Ultimately, the brilliance of the game is in leaving all of that unanswered. The player, rather than being given an explanation, is presented only the phenomenon of a beautiful and terrifying landscape populated by nothing but ancient and powerful machines. The answers to most of your questions, as a player, will not be given, and so you must explore the possibilities for yourself. What answers you do get come in the form of one of the most touching and powerful ending sequences in any game I have ever played. Which is hardly surprising, given the artistry of the game as a whole. What little speaking occurs in the game is subtitled - as it was not originally in English - but that only adds to the mystique, and feels somehow "correct."

The Jedi Award
Star Wars: Knights of the Old Republic

This game was and remains one of the finest RPGs ever made. Usually games made under the umbrella of a long-standing and commercially successful franchise are awful. The publisher recognizes that a good game is unnecessary because, ultimately, the name sells itself. There are quite a few Lord of the Rings games out there that, frankly, suck, but were commercially successful because they bore the words "Lord of the Rings" on the box.

Much credit should go to Lucas Arts for bringing in Bioware to make Knights. Rather than relying on the name and the chance to wield a lightsabre, Lucas Arts brought in the best of the best to make an RPG for the ages. Far from leaching off of the Star Wars name, Knights actually contributed to the name, in many ways saving it from the awful new movies.

What made Knights such a good game? Undoubtedly much of it was the chance to become a Jedi - a role-playing experience even the least nerdy of the nerds could not miss. Beyond that, however, there was the in-depth morality system, which made Knights one of the first games to include multiple endings based on whether you followed the light side or the dark side.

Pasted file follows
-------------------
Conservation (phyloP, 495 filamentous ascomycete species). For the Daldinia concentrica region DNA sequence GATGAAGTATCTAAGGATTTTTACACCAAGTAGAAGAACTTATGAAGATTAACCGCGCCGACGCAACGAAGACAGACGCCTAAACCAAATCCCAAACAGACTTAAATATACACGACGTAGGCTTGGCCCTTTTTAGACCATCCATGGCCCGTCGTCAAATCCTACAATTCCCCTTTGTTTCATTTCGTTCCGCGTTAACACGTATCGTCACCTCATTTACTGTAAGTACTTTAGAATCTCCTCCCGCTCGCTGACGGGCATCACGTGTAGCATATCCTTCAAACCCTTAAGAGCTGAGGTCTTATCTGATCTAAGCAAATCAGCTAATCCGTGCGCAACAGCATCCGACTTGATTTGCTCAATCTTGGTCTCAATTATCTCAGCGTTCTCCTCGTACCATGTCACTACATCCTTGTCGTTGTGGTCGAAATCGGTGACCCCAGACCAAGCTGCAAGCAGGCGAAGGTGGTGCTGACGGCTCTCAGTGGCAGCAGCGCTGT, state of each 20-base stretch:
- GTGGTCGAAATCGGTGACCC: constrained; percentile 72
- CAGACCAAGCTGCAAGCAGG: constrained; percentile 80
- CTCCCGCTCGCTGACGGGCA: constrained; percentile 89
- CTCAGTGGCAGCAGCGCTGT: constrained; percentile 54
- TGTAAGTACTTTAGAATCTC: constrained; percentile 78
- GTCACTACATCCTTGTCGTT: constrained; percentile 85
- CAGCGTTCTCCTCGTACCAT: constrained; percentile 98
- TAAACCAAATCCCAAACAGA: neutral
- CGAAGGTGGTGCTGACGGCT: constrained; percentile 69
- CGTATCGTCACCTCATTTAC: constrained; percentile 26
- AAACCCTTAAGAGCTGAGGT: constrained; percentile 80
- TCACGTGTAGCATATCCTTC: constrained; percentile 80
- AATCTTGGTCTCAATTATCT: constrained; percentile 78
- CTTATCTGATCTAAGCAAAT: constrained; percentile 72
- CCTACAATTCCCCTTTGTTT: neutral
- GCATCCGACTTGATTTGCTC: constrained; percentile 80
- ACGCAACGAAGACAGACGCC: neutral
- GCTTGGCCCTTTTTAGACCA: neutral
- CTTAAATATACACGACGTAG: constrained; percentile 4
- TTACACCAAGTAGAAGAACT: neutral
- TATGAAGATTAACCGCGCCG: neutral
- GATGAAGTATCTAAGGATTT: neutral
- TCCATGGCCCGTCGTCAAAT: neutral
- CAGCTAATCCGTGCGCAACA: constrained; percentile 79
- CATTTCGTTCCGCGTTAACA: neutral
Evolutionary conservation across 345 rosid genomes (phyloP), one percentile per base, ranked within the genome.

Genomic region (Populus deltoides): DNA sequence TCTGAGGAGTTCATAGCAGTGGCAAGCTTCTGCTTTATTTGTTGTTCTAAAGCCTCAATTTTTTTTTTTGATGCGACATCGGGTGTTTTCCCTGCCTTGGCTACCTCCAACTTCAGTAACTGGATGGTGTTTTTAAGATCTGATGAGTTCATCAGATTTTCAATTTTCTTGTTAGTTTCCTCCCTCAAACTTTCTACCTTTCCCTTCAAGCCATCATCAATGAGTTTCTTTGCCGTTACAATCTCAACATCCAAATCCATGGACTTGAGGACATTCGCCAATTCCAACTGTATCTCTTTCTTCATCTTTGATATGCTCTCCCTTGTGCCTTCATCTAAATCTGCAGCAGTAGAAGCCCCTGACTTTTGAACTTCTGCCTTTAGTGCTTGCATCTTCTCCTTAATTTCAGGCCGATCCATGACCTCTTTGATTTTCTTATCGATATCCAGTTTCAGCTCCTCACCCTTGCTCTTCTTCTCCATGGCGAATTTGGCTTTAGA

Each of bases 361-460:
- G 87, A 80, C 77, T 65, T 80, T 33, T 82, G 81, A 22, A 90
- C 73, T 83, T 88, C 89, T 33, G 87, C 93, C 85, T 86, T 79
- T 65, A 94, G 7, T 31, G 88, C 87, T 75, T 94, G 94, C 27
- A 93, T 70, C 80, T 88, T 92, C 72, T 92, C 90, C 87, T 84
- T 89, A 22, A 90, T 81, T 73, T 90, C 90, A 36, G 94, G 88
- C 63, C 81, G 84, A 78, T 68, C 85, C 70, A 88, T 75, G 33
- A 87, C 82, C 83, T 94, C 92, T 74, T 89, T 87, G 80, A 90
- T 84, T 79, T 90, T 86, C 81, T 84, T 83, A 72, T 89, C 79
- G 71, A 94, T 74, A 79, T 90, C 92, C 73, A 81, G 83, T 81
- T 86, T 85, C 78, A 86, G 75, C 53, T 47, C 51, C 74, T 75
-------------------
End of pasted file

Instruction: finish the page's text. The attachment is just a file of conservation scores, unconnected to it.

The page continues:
The most endearing aspect of the game, however, was the story. Knights of the Old Republic boasts a better story (and better "acting," though only voice acting) than any of the Star Wars movies. The characters are all, to a person (or droid) memorable, and there is a plot twist so surprising, handled so well, that it is still regarded as one of the greatest moments in video games. I won't give it away, but it's way cooler than "Luke, I am your father."

There was also a sequel to Knights, which was a fine game as well, but Bioware backed out and so the game was made by Obsidian instead. Ultimately, the sequel couldn't match the original, and while it expanded and complicated the morality system and included influence within your cadre of companions, it lacked the punch of the original. Bioware, in the meantime, went to work on their next two projects. One was called Jade Empire, an excellent game in itself, though hamstrung by its commitment to the console over the computer. The other is the final game in my list, and the real spiritual successor to Knights.

The Dirk Gently Award for the Whole Package*
Mass Effect

* Of Dirk Gently's Holistic Detective Agency. Douglas Adams at, I would argue, his finest.

What can I say about Mass Effect? It was, at the time, Bioware's most ambitious and most successful work. It remains - in the opinion of this humble gamer, who is now mired in their current effort, Dragon Age Origins - their finest work as well. Mass Effect was brilliant for many reasons, first and foremost being the feeling that you were in a movie. I'll talk about a few key features.